Fairhope to vote on 2022 budget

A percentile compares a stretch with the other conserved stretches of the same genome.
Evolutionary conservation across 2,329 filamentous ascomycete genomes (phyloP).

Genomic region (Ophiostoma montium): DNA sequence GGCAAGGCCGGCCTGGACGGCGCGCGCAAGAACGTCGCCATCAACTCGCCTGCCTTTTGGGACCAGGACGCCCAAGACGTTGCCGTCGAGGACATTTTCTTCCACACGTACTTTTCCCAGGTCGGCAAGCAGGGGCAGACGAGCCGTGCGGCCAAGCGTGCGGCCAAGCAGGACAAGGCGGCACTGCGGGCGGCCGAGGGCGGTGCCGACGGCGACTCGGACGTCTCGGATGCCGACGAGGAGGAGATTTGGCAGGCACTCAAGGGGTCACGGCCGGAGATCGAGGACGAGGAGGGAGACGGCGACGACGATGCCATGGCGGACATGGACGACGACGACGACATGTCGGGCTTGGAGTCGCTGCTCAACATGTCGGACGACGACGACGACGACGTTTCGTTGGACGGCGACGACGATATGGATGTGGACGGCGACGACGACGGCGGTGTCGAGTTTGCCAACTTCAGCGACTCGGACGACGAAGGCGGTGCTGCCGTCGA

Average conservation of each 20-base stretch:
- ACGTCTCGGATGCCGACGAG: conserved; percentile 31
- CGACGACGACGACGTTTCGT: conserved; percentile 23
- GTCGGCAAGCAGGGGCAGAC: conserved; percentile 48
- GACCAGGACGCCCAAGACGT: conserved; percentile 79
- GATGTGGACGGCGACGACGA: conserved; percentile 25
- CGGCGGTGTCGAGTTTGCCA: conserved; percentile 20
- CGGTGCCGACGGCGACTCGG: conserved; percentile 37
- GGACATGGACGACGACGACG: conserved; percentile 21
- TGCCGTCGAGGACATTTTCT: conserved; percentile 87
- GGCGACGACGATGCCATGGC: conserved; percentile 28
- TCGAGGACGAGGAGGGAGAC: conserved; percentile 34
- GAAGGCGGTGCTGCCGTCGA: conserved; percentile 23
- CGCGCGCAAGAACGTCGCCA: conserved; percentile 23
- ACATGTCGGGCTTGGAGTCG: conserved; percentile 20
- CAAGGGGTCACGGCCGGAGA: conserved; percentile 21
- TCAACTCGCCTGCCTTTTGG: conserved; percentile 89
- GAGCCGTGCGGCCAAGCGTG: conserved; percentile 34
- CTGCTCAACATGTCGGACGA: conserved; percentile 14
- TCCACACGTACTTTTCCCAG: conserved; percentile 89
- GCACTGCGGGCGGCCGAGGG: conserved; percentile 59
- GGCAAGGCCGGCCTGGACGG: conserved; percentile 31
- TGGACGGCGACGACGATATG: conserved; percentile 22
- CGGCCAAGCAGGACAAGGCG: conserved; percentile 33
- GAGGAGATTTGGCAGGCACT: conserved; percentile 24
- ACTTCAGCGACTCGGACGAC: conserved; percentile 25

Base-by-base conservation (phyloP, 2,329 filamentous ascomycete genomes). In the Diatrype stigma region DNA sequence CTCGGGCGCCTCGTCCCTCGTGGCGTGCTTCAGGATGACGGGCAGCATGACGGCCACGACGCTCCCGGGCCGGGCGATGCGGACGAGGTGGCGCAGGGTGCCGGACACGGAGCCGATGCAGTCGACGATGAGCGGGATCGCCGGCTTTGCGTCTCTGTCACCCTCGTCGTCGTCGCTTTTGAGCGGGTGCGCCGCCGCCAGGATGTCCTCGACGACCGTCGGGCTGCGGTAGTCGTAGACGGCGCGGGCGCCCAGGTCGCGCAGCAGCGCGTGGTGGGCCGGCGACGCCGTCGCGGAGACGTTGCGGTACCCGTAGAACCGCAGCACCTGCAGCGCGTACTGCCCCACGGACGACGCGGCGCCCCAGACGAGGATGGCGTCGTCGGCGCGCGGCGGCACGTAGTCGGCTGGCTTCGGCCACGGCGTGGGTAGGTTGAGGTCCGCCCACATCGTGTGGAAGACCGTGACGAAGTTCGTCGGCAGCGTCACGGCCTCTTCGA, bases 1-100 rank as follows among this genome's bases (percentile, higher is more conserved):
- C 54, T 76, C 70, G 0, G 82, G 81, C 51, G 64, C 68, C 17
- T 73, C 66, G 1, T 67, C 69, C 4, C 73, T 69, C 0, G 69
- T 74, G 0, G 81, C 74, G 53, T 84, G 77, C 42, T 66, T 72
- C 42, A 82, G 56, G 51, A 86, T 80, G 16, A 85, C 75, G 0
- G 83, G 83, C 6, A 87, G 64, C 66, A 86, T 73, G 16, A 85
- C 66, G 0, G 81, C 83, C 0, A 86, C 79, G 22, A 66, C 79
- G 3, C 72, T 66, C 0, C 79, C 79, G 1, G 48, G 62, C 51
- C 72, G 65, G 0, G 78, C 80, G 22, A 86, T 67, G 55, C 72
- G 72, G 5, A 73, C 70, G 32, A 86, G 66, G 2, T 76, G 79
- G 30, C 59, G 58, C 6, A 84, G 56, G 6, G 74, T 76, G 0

FAIRHOPE – City officials plan to vote in October on a new budget that includes a $33.5 million general fund, up by about $3 million from the previous year. The city is also preparing utility budgets for the gas, electric and water and sewer departments that include some major improvements in services. The Fairhope City Council held two work sessions in September to go over the budgets for the fiscal year that began Friday, Oct. 1. The General Fund includes estimated revenue of almost $33.54 million and expenses of almost $33.53 million, according to the draft document being considered by the council. “I’m pretty happy that the General Fund, so far, is balanced,” Mayor Sherry Sullivan told City Council members. “We actually have a little bit of a surplus, so I’m excited about that and I really think this is a good budget and what we’re presenting to you is something that you’ll be happy with, and you’ll be proud of.” One change in the new plan would be a longevity program to reward employees for their service to the city, Sullivan said. Under the proposal, employees who have served one to four years would receive $250. Those working five to 14 years would get $500. Employees who have been with Fairhope 15 or more years would receive $1,000. The longevity program would add about $200,000 to the budget, Kim Creech, city treasurer, said. Another item in the budget would be improvements to the Clock Corner area purchased by the city. The budget includes $75,000 for pavers, benches and shading at the site. Council President Jack Burrell said some of the costs could be paid for through the sale of engraved pavers. “I think the mayor and I are ready to bring that to you and see what you think about that,” Burrell told council members. “That’s not a lot of money and I think we could pay for a lot of that by selling pavers.” Utility budgets include system upgrades that will exceed revenues in most departments. In the Water and Sewer Department, estimated revenue of $16.08 million will exceed operating expenses of about $9.2 million. The budget, however, also includes $15 million for system upgrades, including new wells, lines and sewage treatment facilities. After other expenses are included, the Water and Sewer Department has a projected deficit of $12.14 million for the 2022 fiscal year. Budget projections for 2023 and 2024 include another $11 million in upgrades. Burrell said city officials are looking at a short-term loan or bond for five to seven years to get the money needed. He said the department’s revenue exceeds operating expenses and the city will be able to repay the debt to cover the cost of needed improvements. “What Kim and I are going to set the table for is there will probably be a need in the next, and it may not be this year, it may be the next or the next year, for some short-term borrowing and when I say short-term, very short-term borrowing, because if you look at the revenue minus operating expenses, we do have a decent excess, but we don’t have enough if we were to be able to spend that much over, say three years, we don’t have that much excess to keep up,” Burrell said. The Gas Department also has about $8.4 million in projected upgrades over the next three years. Creech said the department now has $10.09 million in cash reserves, however, which would cover the cost of the improvements. Revenue for the Gas Department is also projected to exceed operating expenses by about $1.3 million a year, which would also cover some of the expenses, officials said. The Electric Department also has system upgrades planned, but estimated revenue should be enough to pay for those costs over the next three years, according to budget estimates. In 2022, the department will have $24.94 million in revenue and $18.22 million in operating expenses. System upgrades are budgeted at $4.26 million. Department revenue is expected to exceed operating expenses by $4.31 million in 2023 to cover upgrades estimated at $3 million. In 2024, the department will have $4.15 million after operating expenses are paid, enough to pay for $2 million in upgrades.